Keep in mind as well that cell towers track where your phone is at any moment while the major cell carriers – including Verizon and AT&T – responded to at least 1.3 million law enforcement requests for cell phone locations and other data in 2011. And (given that your smartphone routinely sends your location information back to Apple or Google) it’s incredibly easy for the government to track your location.
As the top spy chief at the U.S. National Security Agency explained this past month, the American government is collecting some 100 billion 1,000-character emails per day, and 20 trillion communications of all types per year, with the government collecting all of the communications of congressional leaders, generals and everyone else in the U.S. for the last 10 years.
Better watch those ‘booty calls’ you’ve been making on your cell phones, eh?
But when you think about it, how much of this really matters?
To be certain, many do not wish to be under the microscope of some impersonal agency or individuals watching our every move. But with new technology comes the necessity of adopting new attitudes: we may very well be undergoing that change as you read this blog:
So you want to listen to my messages? Go ahead. I don’t like it, but so be it.
So you want to read my emails? Go ahead; stare at them until your eyes bleed. See anything good? Anything worth reporting? Not likely.
Reading my text messages? Checking out to see if there are any pixs (pictures) or hot and heavy messages? No?
Haven’t you got anything else better to do?
Last time I checked, seems to me that I paid my taxes and frankly (although I’m a big fan of national defense) there comes a point when resources and time could be better spent looking at specific targets who would be far more worthwhile to watch: bigger fish to fry and greater dangers to be worried about.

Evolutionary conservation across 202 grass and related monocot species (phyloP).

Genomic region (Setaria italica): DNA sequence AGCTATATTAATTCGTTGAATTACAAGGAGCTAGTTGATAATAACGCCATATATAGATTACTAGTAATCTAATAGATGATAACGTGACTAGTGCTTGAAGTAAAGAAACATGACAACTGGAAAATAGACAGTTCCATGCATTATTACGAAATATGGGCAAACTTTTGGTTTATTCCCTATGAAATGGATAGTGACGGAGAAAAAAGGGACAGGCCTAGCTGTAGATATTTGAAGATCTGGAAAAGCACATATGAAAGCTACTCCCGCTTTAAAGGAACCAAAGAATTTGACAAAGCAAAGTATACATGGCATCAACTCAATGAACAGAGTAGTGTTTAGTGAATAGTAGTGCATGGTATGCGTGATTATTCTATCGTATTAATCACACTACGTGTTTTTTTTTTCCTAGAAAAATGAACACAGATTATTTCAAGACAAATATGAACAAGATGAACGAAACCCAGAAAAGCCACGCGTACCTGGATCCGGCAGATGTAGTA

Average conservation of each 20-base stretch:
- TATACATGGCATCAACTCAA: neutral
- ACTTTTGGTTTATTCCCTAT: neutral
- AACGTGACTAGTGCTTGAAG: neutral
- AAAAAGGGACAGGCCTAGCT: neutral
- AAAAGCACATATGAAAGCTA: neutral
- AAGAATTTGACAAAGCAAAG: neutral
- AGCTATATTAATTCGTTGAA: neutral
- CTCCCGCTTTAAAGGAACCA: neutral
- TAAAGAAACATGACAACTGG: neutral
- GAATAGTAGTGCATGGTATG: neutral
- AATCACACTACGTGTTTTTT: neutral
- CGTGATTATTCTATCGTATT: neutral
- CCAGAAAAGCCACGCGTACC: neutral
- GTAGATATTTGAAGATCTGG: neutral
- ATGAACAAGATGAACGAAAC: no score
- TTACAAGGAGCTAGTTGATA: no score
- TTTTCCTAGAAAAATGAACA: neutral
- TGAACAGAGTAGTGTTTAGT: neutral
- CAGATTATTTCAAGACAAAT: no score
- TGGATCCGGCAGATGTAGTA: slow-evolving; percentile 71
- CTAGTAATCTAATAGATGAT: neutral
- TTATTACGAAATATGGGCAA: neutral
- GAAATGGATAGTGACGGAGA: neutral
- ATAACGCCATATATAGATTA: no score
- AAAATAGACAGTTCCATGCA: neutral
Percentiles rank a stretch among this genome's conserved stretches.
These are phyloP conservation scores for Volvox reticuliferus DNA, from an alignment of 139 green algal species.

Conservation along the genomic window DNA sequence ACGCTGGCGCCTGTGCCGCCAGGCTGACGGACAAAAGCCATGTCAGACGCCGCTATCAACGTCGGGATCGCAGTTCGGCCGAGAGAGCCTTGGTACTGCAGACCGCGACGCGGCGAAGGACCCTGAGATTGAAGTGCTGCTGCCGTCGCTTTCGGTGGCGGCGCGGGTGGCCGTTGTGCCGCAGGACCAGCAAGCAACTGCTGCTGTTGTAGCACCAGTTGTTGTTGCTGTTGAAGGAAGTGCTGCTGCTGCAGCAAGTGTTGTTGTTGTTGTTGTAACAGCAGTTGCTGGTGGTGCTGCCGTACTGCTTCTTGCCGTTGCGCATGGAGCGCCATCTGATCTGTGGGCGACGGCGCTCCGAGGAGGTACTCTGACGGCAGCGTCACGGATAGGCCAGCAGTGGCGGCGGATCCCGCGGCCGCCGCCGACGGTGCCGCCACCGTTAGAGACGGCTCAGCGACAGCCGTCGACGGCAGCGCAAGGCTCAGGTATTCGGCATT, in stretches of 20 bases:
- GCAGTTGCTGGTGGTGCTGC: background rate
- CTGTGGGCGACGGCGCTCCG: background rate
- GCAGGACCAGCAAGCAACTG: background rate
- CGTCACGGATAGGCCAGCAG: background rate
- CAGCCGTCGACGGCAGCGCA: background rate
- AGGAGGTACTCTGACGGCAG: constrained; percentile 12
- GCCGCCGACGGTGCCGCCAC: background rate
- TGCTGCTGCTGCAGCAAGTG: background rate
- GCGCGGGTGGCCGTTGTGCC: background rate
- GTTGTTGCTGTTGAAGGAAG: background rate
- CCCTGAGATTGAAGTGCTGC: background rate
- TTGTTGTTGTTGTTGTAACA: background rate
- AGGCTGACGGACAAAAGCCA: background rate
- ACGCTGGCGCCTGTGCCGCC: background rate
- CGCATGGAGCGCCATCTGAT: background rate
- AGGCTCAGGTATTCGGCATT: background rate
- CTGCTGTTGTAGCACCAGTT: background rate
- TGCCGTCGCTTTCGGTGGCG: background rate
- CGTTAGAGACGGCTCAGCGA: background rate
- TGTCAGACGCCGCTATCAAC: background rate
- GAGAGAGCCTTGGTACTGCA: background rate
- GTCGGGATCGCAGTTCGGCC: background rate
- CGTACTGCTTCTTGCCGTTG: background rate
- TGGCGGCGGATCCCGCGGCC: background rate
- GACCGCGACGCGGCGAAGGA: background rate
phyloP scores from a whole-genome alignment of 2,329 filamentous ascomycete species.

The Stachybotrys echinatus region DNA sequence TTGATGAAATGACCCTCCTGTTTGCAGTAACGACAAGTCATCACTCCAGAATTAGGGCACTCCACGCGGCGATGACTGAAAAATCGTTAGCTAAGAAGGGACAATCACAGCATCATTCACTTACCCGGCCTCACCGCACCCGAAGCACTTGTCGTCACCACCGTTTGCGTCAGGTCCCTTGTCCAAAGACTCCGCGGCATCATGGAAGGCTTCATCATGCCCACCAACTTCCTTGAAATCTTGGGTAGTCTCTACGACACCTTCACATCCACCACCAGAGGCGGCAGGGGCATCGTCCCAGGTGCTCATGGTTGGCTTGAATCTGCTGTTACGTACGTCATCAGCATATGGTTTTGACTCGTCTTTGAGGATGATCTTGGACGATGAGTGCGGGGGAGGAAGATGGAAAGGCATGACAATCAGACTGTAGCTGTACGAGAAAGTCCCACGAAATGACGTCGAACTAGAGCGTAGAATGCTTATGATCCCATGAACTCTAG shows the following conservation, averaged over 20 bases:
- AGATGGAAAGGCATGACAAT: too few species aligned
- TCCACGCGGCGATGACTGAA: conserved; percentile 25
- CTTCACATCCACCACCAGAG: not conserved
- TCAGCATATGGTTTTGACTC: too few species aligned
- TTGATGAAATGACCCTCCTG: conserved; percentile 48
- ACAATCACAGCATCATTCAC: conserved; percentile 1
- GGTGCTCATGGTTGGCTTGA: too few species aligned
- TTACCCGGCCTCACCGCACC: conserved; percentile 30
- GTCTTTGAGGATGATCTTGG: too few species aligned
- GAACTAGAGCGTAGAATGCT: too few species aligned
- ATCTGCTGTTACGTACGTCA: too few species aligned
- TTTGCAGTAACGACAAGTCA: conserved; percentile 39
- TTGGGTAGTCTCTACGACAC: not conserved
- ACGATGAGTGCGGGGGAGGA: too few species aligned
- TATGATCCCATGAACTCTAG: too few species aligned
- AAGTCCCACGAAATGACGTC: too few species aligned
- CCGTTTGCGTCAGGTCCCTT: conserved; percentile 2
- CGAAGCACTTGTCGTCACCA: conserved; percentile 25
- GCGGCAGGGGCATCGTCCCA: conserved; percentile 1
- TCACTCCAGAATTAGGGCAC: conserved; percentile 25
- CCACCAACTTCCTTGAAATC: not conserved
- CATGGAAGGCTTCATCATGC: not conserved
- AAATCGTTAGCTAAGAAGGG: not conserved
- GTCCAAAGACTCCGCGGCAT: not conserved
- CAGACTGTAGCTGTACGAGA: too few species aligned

Maybe a better use of government funding would be to focus more on counter-intelligence: identify and watch those individuals or groups who could put a hurting on us all – and then nail them before they nail us; this approach seems to work to notable effect in such countries encountering a constant stream of threats and attacks.
I’ve come to regard surveillance as a form of flattery: and for the most part, a waste of resources that could be better spent on more important things – like getting FEMA aid to areas impacted by Hurricane Sandy, building more schools, or creating a truly impactful national health care program.
Otherwise, my attitude remains unchanged – and frankly, I intend to keep on doing what I’m doing because one of the greatest dangers surveillance does in a democracy is create an unconscious fear, forcing a change in our behaviors: we become far less likely to express our opinions and beliefs, decreasing our insistence to make things better for ourselves, our communities and our country.
Unless we’re careful, this situation will soon make us victims no longer in control of our lives, much less our government(s). To act otherwise only allows those who oppose who we are attain victory. Act with fear and those who try to inspire greater fear – the usual gang of suspects blowing things up – wins.
And more importantly, those who profit from our fear also win – but only if we let them.
Live your life – and just remember to smile for Big Brother’s camera,…